Friday, June 19, 2009
Narrative Medicine Workshop, Day One
The first day of the workshop was great. Rita Charon greeted me at the door of the conference room and, when I introduced myself, said, "We're so glad you're here! We were just talking about your blog!" Evidently some of the Narrative Medicine faculty at Columbia read it; Rita told me later, "You're our PR person." That's a bit of an overstatement, but the recognition was still flattering.
During the registration meet-and-greet, I mentioned to Rita that I'm doing a Narratve Med freshman-comp course in the fall. She grabbed my arm and pulled me over to a young woman who's at the workshop to figure out if she wants to go to medical school, but whose faculty mentor from college has done a lot of work with both Narrative Med and composition. "You," Rita said to the young woman, "have to introduce Susan to Ann," and then walked off to let us get acquainted.
The participants are diverse and fascinating. There's a psychotherapist who specializes in clients with chronic and terminal illness; a writer who started a volunteer program pairing professional writers with cancer patients, who work on a writing project of their choice; an oral historian who specializes in trauma narrative; a massage therapist who treats patients with chronic pain; and a family physician practicing refugee medicine in Canada. And that's just a few of the thirty-odd people at the workshop. Quite a bit of geographical diversity, too, with attendees from Canada, the UK, Israel, and South Korea, not to mention from all over the U.S.
And, of course, three of us are chaplains (although I'm really there more as university faculty). The other two chaplains are lovely people, and the one in my small group is an amazing close reader.
It was a busy afternoon. We registered, attended two plenary sessions in an auditorium, moved back to the main conference room to sit in a large circle and introduce ourselves, and then broke into small groups (we'll be working with the same peers all weekend, although faculty will rotate) to do a bit of writing. My group's leader for the first session was Rita Charon herself, and the writing prompt was: "Tell me the story of your name." We had four minutes to write, and she asked us to read aloud exactly what we'd written. We could opt out of reading aloud if we chose, but no one did.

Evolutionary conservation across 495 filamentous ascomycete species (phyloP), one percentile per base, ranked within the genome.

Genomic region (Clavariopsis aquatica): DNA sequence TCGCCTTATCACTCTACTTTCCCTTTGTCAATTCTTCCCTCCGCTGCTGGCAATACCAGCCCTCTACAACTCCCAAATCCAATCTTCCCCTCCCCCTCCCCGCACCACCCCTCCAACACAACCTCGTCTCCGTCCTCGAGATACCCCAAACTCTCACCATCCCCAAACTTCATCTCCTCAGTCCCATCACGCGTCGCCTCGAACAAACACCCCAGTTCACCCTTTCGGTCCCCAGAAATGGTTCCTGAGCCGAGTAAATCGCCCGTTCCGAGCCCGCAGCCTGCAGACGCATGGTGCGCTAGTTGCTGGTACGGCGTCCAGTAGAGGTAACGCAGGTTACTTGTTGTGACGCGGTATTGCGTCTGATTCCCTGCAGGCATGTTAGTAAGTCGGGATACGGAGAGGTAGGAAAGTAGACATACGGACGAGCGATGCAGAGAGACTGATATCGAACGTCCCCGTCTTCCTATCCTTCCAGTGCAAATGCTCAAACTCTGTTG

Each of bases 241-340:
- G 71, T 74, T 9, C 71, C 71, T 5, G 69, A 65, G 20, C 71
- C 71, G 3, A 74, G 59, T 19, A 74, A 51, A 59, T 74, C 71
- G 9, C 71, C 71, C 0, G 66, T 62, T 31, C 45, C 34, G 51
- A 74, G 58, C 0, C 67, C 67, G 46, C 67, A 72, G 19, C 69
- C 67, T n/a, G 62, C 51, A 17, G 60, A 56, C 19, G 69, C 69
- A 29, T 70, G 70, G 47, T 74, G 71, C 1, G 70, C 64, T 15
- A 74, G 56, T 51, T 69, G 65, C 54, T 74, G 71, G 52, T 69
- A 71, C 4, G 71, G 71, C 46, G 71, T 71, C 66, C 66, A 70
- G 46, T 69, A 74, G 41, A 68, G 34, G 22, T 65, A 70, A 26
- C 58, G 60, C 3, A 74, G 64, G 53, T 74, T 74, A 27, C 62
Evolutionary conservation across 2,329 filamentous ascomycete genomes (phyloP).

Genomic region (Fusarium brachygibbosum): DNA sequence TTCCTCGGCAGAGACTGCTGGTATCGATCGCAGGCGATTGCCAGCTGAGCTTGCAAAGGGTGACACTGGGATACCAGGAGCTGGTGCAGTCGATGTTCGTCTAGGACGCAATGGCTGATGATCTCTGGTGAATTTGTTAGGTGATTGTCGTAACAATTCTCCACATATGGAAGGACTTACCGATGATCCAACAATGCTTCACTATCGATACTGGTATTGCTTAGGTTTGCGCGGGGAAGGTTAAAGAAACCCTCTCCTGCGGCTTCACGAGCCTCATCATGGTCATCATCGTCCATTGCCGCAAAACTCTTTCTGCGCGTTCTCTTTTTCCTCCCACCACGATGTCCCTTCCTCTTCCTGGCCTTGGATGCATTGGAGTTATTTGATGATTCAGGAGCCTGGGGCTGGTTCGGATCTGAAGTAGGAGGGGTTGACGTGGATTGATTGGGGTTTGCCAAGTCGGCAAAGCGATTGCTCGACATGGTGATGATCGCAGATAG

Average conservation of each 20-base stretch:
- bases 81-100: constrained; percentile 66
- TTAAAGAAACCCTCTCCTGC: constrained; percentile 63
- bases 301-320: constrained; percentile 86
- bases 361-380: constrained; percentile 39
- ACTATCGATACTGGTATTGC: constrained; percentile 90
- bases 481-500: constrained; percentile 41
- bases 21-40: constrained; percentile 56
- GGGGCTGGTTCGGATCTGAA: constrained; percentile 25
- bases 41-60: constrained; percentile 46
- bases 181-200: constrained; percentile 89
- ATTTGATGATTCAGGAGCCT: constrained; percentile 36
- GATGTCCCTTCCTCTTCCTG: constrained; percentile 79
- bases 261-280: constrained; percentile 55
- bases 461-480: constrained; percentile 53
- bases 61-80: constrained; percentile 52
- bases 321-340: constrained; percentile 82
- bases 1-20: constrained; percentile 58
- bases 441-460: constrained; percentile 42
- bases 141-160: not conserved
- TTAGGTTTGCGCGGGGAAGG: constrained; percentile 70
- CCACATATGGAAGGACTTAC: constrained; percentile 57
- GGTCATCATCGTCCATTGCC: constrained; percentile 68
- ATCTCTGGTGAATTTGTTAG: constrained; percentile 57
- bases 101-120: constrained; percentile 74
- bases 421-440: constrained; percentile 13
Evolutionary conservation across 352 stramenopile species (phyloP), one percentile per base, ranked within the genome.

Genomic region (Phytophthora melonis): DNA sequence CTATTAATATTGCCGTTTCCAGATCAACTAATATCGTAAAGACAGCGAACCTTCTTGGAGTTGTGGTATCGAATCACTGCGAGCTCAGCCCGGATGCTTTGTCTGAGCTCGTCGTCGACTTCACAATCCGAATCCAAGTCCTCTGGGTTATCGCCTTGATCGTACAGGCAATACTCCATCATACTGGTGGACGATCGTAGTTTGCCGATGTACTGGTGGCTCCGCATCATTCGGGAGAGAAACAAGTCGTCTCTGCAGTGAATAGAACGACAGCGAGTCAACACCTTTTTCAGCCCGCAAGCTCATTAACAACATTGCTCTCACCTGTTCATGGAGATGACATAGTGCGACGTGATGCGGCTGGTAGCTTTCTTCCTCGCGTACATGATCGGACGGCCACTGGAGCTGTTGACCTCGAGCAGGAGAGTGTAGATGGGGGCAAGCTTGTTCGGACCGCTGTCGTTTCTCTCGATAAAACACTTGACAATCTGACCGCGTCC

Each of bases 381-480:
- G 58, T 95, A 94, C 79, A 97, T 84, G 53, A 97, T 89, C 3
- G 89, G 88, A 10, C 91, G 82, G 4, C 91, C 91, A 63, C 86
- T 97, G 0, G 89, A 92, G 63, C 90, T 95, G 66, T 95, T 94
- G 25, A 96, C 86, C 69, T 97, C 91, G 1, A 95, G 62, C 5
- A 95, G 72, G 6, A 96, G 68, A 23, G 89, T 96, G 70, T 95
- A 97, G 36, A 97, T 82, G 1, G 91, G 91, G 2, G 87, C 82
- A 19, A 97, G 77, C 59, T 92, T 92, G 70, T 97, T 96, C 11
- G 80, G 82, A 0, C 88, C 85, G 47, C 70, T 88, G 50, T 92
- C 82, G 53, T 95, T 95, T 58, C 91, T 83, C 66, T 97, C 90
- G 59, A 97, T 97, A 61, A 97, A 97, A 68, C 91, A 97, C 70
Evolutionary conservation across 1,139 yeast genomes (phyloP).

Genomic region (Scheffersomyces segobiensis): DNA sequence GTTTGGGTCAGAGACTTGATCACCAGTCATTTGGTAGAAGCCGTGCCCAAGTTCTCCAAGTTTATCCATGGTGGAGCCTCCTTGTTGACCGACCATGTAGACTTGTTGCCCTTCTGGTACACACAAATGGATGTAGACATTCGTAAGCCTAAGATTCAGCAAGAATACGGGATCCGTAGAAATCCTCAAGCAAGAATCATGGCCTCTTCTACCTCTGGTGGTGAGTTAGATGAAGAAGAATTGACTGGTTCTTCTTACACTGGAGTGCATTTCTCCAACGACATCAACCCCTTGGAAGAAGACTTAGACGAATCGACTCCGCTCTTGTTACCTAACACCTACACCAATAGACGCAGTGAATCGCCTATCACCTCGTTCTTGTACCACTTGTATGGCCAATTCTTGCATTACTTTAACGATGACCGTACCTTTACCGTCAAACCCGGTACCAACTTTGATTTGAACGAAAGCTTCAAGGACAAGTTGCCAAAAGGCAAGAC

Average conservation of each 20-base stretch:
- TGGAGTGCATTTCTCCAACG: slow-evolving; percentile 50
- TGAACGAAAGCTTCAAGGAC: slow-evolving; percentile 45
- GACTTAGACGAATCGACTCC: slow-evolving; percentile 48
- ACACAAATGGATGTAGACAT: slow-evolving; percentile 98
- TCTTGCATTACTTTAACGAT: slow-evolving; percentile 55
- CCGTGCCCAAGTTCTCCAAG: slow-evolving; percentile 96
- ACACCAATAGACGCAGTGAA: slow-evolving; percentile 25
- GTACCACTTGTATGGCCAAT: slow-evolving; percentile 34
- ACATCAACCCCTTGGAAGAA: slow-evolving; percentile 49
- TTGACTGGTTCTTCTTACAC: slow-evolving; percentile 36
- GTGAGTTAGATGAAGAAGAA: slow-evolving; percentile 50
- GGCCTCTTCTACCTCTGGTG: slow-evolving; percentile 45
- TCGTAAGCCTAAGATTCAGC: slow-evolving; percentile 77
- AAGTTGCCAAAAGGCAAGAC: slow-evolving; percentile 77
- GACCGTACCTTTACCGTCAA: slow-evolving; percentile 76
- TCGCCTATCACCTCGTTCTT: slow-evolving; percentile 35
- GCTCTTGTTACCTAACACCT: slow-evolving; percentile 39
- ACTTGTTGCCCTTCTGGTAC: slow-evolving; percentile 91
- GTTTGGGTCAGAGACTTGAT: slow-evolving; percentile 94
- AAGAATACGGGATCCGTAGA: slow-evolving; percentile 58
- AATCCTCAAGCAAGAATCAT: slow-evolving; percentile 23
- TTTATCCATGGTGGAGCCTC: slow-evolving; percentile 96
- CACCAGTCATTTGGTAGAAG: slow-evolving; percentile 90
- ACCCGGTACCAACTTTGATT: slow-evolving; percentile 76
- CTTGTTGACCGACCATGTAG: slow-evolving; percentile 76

You can't write much in four minutes, and the prompt didn't especially interest me. I was amazed by the results, though. The group analyzed each person's short text in great detail, and in my case, at least, the results were remarkably perceptive. The other group members came out knowing a bit more about my psychology than I'd have chosen to reveal to strangers!
The point of this, of course, was that all writing reveals self, but that the writer him or herself often doesn't see what a reader will. I could have told you that from twelve years of teaching fiction workshops, but being on the receiving end from a group -- rather than one or two individuals -- was both fascinating and unnerving. (Another, even more basic point is that we learn who we are only by narrating our histories, by being our own witnesses to the creation of our own stories.)
After the small-group session, we all went out for a buffet dinner at a nearby Dominican restaurant, and then I walked the fifteen minutes home to Larry and Laura's. I'm hoping to get to sleep early tonight. For one thing, the workshop resumes at 8:30 tomorrow morning (luckily, there's a place across the street that sells very strong coffee!), and for another, I wrote a few pages of a New Secret Project today before the workshop started, and hope to write another few tomorrow.
All will be revealed when I'm able, but it's too soon now.